"The Railroad" tracks two strangers whose paths lead to an isolated train station on a cold and lonely night. Though it just misses the top mark by keeping protags apart for a little too long before the climax, helmer Park Heung-shik's second outing still registers as a mood piece of distinction. Critical kudos should assist pic's progress on local turf and fest circuit.
A polished item in the very best tradition of recent Korean melodrama, “The Railroad” tracks two strangers whose paths lead to an isolated train station on a cold and lonely night. Though it just misses the top mark by keeping protags apart for a little too long before the climax, helmer Park Heung-shik’s second outing still registers as a mood piece of distinction. Critical kudos should assist pic’s progress on local turf and fest circuit.
Opening sequence briefly posits Hanna (Sohn Tae-young) and Man-soo (Kim Kwang-woo) on the same latenight train bound from Seoul to the last stop before the DMZ dividing the Koreas. That’s as close as they get for the next hour as narrative spins back to shed light on their respective paths.
A graduate in German studies, Hanna works part time as a university lecturer and is having a long-term affair with a married professor yet to spend a full night with her and clearly in no mind to leave his family. Despite the obvious signs, her hopes remain high that a special birthday tryst she’s arranged will turn the tide. Far happier on the surface is Moon-san, a train driver who makes jokes over the p.a. and tells his passengers the quickest way between destinations is to “travel with the one you love.”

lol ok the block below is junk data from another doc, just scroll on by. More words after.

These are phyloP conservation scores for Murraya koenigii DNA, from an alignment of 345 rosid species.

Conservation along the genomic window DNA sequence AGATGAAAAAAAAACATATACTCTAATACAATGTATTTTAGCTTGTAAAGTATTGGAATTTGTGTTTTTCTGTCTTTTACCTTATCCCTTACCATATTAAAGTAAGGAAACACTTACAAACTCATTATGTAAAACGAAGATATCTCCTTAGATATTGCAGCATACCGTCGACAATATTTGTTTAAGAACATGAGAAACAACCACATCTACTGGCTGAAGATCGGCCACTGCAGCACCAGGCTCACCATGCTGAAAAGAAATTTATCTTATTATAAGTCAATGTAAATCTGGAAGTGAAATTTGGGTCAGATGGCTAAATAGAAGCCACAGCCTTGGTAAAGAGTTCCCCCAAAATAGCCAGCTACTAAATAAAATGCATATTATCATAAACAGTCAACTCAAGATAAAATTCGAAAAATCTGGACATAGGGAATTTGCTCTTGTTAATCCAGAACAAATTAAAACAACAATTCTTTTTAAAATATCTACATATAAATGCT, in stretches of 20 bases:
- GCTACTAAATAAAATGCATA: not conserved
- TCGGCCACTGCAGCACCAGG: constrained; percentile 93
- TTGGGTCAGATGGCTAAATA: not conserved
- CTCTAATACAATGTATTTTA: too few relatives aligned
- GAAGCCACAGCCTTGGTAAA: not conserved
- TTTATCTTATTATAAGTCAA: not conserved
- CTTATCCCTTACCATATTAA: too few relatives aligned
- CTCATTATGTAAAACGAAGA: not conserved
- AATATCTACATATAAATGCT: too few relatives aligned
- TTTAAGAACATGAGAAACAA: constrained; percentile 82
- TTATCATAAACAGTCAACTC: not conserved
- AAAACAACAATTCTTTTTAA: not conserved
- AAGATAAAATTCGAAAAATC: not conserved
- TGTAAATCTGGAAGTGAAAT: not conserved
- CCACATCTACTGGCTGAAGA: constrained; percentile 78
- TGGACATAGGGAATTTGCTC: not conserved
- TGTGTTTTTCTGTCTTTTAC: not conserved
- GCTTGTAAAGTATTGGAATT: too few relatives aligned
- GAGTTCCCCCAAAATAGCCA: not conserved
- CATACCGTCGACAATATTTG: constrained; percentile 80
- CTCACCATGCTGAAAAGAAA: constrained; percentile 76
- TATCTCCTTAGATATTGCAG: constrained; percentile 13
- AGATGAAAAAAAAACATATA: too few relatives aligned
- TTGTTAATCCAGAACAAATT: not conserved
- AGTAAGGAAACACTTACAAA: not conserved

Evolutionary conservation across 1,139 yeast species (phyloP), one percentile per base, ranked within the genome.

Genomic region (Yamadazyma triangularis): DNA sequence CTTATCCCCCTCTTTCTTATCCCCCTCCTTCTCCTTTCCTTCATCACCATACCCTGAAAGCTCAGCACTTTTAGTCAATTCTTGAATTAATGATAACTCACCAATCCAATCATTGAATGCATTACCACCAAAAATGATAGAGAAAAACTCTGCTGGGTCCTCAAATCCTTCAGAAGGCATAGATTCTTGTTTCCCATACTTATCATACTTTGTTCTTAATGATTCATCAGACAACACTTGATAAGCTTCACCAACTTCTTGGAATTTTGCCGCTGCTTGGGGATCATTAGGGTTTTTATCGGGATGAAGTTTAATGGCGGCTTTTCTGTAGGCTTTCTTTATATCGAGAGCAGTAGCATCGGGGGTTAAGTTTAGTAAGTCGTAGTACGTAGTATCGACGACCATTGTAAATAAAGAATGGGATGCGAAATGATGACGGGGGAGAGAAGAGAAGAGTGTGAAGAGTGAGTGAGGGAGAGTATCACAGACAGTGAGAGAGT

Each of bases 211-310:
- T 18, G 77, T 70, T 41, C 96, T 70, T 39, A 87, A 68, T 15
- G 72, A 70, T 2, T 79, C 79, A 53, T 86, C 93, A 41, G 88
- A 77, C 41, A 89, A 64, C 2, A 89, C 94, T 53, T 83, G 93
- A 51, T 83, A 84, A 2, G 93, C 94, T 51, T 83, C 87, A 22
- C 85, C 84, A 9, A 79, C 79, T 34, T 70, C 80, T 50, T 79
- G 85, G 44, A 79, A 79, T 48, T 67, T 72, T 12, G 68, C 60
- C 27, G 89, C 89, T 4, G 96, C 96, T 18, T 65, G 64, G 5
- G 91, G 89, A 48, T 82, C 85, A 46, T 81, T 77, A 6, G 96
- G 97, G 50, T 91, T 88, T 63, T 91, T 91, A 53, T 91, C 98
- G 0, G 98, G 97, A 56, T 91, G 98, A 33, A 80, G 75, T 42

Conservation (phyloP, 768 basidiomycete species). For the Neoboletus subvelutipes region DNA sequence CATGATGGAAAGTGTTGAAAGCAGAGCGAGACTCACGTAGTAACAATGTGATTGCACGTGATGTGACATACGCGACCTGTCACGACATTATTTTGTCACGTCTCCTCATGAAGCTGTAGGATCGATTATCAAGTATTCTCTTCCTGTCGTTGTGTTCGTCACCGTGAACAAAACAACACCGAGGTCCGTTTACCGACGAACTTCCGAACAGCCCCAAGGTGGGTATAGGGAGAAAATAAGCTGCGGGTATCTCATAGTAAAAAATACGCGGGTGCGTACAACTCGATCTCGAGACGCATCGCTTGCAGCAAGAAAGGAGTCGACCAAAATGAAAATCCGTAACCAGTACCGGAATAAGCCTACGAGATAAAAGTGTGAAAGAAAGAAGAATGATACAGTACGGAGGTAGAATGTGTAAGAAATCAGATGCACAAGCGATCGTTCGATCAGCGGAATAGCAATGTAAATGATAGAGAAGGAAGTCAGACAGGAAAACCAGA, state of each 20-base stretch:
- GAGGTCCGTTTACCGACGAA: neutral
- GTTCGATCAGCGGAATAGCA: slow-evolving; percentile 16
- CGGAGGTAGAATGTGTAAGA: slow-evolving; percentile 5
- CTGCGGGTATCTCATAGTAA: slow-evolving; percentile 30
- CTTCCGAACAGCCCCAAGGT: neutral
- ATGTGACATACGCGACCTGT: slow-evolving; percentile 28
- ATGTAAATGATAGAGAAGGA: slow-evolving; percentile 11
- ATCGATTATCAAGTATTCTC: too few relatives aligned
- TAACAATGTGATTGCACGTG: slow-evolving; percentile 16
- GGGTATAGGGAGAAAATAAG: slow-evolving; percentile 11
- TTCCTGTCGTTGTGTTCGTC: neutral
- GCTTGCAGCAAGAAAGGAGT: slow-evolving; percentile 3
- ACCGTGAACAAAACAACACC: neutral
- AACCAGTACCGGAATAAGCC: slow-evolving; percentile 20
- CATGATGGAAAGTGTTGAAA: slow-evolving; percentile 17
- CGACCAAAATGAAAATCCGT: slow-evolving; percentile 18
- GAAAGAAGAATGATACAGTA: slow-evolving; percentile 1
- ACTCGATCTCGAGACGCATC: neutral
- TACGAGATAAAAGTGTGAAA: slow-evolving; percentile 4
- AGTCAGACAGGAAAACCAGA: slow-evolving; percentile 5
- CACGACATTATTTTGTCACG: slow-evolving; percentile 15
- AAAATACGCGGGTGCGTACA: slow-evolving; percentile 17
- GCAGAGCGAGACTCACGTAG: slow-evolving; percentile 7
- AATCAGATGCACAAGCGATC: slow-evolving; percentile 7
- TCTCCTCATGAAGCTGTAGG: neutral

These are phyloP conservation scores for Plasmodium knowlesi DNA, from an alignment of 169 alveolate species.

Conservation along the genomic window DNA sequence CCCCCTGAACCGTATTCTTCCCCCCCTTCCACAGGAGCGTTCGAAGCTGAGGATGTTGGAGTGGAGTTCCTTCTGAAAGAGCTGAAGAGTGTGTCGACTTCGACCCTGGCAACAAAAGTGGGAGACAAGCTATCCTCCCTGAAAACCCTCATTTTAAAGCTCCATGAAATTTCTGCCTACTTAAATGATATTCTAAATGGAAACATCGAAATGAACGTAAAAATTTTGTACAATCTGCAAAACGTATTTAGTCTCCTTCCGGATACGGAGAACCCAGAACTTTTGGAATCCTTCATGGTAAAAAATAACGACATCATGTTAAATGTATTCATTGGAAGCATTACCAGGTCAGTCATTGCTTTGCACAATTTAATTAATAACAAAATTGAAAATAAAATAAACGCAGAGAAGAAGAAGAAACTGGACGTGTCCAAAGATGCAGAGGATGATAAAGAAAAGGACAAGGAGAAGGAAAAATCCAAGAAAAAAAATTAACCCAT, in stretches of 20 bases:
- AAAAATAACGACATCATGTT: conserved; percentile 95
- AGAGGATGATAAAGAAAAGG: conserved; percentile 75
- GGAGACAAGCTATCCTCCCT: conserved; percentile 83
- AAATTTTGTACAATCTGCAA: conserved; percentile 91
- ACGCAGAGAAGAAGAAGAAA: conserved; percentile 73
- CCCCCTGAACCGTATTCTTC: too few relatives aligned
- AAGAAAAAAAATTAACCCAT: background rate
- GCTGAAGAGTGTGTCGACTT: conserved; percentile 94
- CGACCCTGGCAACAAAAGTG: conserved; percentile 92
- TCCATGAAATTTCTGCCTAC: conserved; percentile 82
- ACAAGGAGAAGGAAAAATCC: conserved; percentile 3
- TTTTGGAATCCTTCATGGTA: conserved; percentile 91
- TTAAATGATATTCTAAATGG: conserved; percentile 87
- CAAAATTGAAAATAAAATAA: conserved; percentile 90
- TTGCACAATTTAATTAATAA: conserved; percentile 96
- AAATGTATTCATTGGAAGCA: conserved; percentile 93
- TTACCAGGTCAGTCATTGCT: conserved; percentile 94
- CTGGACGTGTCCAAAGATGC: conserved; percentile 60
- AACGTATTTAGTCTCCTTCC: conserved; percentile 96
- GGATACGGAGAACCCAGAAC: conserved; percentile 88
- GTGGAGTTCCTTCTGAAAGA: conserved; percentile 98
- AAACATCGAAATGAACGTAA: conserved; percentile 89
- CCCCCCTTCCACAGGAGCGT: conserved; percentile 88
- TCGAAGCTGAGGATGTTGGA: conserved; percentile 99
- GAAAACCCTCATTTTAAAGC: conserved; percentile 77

Long before they meet proper, Park hints at the connecting lines with parallel scenes of the characters engaged in similar activities. From the mundaneness of showering to conversations with parents urging the need for marriage and family, a sense of destiny is elegantly being drawn.
In the film’s only real structural flaw, too much of these separate lives is revealed before Hanna and Man-soo are woken up at the last stop and told there’s no return train until morning. Once they’ve overcome initial awkwardness and checked into a hotel with strictly platonic intentions, the talk is tilted just a little too heavily toward events the audience is already aware of. Nevertheless, there is still much poignancy onscreen as confessions of the heart and details of traumatic experiences are exchanged.
Wonderfully well controlled perfs by Kim and Sohn ensures what’s happening to these lost souls hits viewers where it’s intended to.
Among the many pleasures offered by “The Railroad” is its beautiful visual scheme. Using the widescreen frame to its fullest, Bak Ki-ung’s camera captures strikingly symmetrical imagery and moves assiduously from the antiseptic tones of early passages to a much warmer palette once the characters are united and hearts are open. Rest of tech package is classy in every department, with Yoon Min-hwa’s lush score applied with pinpoint precision.